West Texas teen living tournament dream

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Craig Lamb
Andres and Lucy Ortega joined their son, Andy, at Grand Lake O’ the Cherokees.

ODESSA, Texas — Andy Ortega recalled with a laugh the moment that sparked his dream of becoming a tournament angler.

The 8-year-old was channel surfing when the remote control found The Bassmasters TV show. The wide-eyed youngster watched as a boisterous, animated Michael Iaconelli landed an 8-pound largemouth from Lake Amistad. 

“He banged his head against the dashboard and just went crazy,” recalled Ortega. “I thought that was cool, seeing him get so excited about just catching a largemouth bass.” 

The “going Ike” moment led to the purchase of a Batman rod-and-reel combo by his parents. Lucy and Andres Ortega then took their son to a local pond and he caught a catfish. He was hooked but wanted more. Ortega seriously wanted to catch a largemouth. That would come soon, at state record proportions.

Fast forward to 2017. Ortega, a senior at Permian High School in Odessa, was granted his wish of being home schooled to free up time to compete in the 2017 Bass Pro Shops Bassmaster Central Opens.

He finished ninth at the final event on Grand Lake O’ The Cherokees. After taking the lead on Day 2, numerous well-wishing pros approached him at the weigh-in. All recognized that success is in the near future for Ortega.

Ortega spoke with the same detail and clarity as a seasoned pro when describing his pattern at Grand Lake. Keep in mind that he is only 18 years old, and started tournament fishing just four years ago. 

“In practice I set out to catch resident largemouth in the backs of creeks on a buzzbait,” he said. “I expanded my pattern to pea gravel shorelines for catching schooling fish during an early morning bite.”

Ortega discovered during the tournament that his buzzbait moved too quickly through the strike zone.

“The largemouth were there but the bite was off,” he said. “The fish needed a slower moving lure to stay longer in the strike zone.”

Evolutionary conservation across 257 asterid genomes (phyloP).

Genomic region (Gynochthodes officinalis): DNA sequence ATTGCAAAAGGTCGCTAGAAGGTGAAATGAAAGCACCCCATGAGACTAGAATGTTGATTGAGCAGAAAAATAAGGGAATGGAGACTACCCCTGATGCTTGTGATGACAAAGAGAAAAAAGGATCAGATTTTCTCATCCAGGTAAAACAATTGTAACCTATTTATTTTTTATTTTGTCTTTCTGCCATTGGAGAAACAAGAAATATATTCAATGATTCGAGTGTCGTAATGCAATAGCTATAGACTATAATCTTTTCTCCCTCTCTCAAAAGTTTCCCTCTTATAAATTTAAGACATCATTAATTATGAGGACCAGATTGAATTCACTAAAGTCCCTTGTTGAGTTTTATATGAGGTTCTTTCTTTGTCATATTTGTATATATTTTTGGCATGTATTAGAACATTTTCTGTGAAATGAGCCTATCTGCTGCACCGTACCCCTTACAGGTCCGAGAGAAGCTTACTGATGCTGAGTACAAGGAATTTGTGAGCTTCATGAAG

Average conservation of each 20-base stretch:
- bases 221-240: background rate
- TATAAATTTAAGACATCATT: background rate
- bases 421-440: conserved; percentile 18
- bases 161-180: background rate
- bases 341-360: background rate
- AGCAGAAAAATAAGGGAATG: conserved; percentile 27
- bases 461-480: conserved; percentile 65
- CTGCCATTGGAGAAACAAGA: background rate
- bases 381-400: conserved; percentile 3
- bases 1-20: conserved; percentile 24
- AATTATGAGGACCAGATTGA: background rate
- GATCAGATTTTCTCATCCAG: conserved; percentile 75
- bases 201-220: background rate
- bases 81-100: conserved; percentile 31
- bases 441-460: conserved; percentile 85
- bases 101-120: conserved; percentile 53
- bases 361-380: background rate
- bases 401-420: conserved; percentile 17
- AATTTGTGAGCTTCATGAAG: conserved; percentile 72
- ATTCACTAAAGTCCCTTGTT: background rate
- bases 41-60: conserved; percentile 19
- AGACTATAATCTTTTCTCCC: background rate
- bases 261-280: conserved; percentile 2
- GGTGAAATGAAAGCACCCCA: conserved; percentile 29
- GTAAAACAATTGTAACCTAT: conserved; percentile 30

He switched to a 6-inch Evergreen Shower Blows 105. The pencil design and unique action does everything from walking the dog to chugging. Ortega slowed his presentation to keep the lure moving sideways instead of forward.

Recognizing slower was better became a wise move that put him in contention to win. On Day 2, Ortega took the lead with a limit weighing 12 pounds, 7 ounces, for a total of 28-6.

Watch him describe his Day 2 in this video. 

There is more to home schooling than freeing up time for the tournaments. The nearest suitable bass fishing water is four hours away at Lake Amistad.

“After Andy did so well in junior tournaments we had to make a decision on how to enable him to keep fishing,” said Lucy. “We are so far out in West Texas that we might be away from home for several days, just so he can get in the practice time at Lake Amistad.” 

Ortega is unhindered as an aspiring tournament angler living in a world surrounded by oil fields and few placed to go bass fishing. The workaround began in the days of the Batman pole and push button spincast reel. 

Lucy Ortega discovered the Bassmaster CastingKids program and it’s connection with the San Angelo Bass Club. She entered her son in the 7-10 age group of the national flip, pitch and cast competition.

What was lost in fishing time was gained with the mechanics of making baits land on the bull’s-eye of a casting target. Ortega took third place at the national finals held at the 2009 B.A.S.S. Federation National Championship.

Ortega joined the junior club and finally caught his first largemouth. Tears of joy streamed down his face after landing the prized catch. Yet distance to fishable water continued to be a handicap. Ortega made the most of every trip. 

“I had trouble catching bass, but I just loved the competition,” he recalled. “It was a competitive thrill, and I just kept going for it with every trip.”

Eventually, success came in multiples. Ortega won four junior club angler of the year titles over five years in the 11-14 age group of his club. To keep the competition fair for other members the tournament director moved Ortega up to the next age group. He won the 15-18 year old angler of the year title in his first season. For the next three seasons he qualified for the state championship, coming in second place each year.